As a young White House speechwriter – and a veteran of eight years of Hebrew school – I once tried to help Barack Obama pronounce the hard “CH” sound in “chag sameach.” At the risk of understatement, it didn’t go well. I tried to use “happy holidays” after that.
But there was another, far more consequential rule I tried to follow when I worked on President Obama’s speeches to the American Jewish Community. Whenever possible, POTUS spoke about the way the Exodus inspired other oppressed peoples seeking freedom from persecution – and he often recalled Jewish leaders such as Abraham Joshua Heschel standing side by side with heroes of the Civil Rights movement more than fifty years ago.
I never asked him this directly, but I came to believe that President Obama saw the American Jewish story in the context of a far larger story – the universal struggle for human rights and dignity. The immigrant experience of many Jewish families (mine included) is shared by Americans of every background. Our journey is a reminder of this country’s promise that anyone who works hard can get ahead, and proof that, with a frequency rarely matched in human history, the United States lives up to its ideals.
Sometimes, however, we fall short. And here too I believe that President Obama, while a practicing Christian, understood and in many ways identified with Jewish thought. In speeches to the Jewish Commuity he spoke frequently about Tikkun Olam – repairing the world. Our detractors often dismissed this as a kind of touchy-feely Judaism, kumbaya volunteerism masquerading as faith.
But as a speechwriter, and a young person working in the Obama administration, that’s not how I saw it. Implicit in the idea of repairing the world is the understanding that the world is in some way broken. This fundamental imperfection – the gap between who we are and who we aspire to be – was at the heart of POTUS’s understanding of our country, our world, and ourselves. In his autobiography, “Dreams from My Father”, he described growing up torn between identities before finding purpose and fulfillment in service. While he often spoke of the genius of our country’s founders, he also referred to slavery as America’s “original sin.”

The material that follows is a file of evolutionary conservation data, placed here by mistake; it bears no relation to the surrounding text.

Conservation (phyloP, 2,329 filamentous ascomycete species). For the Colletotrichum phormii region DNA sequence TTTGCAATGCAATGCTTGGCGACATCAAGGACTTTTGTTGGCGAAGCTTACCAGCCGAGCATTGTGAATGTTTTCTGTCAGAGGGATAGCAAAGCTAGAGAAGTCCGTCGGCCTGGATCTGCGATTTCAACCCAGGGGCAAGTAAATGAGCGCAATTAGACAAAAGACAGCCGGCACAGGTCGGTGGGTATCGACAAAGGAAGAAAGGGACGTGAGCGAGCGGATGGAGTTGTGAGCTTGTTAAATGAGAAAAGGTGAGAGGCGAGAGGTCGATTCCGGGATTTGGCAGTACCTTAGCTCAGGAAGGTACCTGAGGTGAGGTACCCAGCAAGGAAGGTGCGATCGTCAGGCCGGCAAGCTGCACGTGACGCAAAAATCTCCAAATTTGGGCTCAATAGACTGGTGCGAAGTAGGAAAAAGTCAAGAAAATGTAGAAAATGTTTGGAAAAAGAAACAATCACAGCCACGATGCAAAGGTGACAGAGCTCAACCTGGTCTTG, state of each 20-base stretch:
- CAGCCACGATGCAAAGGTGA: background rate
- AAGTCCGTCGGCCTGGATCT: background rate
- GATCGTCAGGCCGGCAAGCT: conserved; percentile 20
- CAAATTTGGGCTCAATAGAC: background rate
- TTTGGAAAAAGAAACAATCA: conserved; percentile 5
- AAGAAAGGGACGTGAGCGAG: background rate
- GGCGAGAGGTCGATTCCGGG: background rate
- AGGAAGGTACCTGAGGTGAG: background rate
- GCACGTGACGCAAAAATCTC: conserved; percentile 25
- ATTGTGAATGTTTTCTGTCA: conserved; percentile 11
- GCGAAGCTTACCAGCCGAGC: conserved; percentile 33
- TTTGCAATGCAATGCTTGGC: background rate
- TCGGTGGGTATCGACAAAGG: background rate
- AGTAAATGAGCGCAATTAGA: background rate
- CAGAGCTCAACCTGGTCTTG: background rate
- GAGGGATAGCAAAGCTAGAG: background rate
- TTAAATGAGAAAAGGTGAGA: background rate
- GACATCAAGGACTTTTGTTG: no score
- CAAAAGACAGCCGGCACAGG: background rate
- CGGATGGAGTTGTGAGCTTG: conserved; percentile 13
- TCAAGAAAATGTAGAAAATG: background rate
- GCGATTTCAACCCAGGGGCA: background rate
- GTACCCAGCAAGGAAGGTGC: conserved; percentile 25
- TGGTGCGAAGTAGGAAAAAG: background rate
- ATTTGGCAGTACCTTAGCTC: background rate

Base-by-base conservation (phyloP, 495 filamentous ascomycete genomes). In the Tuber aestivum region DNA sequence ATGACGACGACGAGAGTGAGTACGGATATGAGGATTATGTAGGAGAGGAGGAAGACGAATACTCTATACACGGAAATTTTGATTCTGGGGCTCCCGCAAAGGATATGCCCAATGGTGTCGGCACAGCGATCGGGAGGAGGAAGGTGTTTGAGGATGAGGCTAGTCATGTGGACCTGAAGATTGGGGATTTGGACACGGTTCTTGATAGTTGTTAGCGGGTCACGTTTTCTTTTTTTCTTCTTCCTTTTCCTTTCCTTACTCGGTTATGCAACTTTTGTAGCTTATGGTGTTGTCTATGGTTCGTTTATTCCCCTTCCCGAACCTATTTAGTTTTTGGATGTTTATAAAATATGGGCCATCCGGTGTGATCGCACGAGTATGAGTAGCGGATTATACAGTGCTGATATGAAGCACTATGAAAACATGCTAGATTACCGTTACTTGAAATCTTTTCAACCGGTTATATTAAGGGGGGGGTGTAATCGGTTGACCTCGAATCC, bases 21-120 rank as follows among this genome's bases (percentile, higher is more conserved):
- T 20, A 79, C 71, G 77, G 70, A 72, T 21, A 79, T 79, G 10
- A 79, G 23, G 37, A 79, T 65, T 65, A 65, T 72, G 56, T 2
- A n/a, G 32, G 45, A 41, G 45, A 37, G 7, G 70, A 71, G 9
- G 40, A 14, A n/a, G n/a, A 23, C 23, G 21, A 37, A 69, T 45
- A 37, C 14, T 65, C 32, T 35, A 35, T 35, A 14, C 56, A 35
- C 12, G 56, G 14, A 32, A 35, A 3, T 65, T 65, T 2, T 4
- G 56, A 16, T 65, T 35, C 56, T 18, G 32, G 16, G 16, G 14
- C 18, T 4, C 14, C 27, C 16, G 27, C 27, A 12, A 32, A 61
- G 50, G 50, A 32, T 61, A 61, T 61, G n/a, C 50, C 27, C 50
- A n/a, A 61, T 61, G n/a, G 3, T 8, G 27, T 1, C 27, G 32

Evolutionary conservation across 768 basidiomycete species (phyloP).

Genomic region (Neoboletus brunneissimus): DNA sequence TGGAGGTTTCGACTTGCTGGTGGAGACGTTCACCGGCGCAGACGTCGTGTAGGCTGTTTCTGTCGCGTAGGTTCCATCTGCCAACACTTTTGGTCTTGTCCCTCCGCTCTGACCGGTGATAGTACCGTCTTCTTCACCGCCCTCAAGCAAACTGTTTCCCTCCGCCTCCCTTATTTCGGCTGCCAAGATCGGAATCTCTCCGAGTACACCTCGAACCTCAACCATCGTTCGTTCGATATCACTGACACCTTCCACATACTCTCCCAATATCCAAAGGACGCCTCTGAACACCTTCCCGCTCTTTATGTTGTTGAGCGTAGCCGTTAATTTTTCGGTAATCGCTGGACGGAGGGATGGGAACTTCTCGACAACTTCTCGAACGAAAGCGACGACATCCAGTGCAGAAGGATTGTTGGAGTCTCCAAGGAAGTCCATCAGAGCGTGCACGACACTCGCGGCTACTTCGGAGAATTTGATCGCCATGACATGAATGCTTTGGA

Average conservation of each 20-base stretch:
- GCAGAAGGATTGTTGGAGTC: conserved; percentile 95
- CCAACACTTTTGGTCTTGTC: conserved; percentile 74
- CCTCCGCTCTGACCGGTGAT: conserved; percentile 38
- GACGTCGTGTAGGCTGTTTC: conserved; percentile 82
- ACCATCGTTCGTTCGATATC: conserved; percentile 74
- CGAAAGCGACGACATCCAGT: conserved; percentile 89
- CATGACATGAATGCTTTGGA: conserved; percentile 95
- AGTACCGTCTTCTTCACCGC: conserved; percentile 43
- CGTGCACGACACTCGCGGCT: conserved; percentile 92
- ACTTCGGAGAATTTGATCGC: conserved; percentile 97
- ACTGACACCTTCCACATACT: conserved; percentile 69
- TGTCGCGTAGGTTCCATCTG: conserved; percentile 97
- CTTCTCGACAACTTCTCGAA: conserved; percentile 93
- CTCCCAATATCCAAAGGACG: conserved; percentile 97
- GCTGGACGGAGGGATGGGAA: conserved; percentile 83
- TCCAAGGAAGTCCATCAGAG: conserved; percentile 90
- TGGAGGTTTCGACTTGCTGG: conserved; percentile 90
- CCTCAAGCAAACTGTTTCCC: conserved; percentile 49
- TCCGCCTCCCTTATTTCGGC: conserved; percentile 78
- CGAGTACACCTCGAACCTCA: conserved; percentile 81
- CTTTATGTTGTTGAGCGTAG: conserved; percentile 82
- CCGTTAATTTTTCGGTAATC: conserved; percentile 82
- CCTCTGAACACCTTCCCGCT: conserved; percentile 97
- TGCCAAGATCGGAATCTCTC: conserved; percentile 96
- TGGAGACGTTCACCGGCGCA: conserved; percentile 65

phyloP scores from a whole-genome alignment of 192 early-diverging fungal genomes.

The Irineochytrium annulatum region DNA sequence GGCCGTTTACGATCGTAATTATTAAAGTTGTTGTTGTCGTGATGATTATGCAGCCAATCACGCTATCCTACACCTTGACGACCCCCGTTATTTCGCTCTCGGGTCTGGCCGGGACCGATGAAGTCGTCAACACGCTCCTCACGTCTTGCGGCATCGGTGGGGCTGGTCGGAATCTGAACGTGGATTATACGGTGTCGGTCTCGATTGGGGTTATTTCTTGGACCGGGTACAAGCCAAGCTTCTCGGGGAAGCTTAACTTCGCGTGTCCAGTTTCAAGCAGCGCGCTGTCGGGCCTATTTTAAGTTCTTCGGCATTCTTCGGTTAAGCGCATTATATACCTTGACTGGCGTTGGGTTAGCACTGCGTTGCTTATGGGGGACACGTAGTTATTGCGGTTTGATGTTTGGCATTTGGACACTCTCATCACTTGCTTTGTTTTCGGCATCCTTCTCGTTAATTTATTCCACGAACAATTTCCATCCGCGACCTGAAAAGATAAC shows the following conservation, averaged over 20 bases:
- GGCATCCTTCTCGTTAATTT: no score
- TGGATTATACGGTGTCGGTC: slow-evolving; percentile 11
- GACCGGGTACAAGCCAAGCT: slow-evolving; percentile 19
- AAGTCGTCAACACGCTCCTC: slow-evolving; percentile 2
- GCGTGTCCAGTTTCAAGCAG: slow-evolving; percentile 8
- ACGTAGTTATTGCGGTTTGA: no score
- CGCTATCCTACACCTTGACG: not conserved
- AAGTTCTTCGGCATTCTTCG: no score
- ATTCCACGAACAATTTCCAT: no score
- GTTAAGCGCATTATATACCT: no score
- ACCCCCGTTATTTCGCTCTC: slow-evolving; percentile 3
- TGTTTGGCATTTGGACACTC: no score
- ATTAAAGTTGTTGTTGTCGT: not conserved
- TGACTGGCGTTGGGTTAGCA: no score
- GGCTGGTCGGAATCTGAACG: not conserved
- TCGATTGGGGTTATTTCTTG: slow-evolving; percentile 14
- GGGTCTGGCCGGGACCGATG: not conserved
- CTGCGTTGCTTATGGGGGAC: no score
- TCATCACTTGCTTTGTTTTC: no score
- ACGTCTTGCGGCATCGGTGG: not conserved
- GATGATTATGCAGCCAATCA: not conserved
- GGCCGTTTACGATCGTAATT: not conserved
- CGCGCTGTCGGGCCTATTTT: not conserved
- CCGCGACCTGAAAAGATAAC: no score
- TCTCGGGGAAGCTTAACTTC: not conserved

Which brings us to Yom Kippur. While President Obama didn’t celebrate the day of atonement personally, the themes of the Yamim Noraim – redemption through both faith and good deeds; admission of both individual and collective inequity; humility before an awesome G-d – were often found in his remarks. The way we Jews describe the inevitable falling short of perfection, and our ever-present hope of return, were quite similar to the way POTUS described the story of America as a whole.
It’s a narrative that manages to be both accurate and hopeful – and no less important, it’s good for the Jews. The vision of America that President Obama described has room for everybody. What makes us worthy – what makes us great – is not the condition we are born into, but rather how we choose to live. While America is exceptional, “American” is not an ethnicity. American-ness is defined by the set of responsibilities we shoulder, and the values we share. It’s a vision that welcomes all faiths and has no place for anti-Semitism. To hate anyone because of their religion (or their skin color, or the language they speak) is simply un-American.
Compare this to our current president. Humility before our creator is not, to put it mildly, Donald Trump’s forte. Nor is the notion that all of us have, whether willingly or unwillingly, sinned. During the campaign, when asked if he had ever asked G-d for forgiveness, he replied, “I am not sure I have.” When asked to clarify, his was reply was as follows: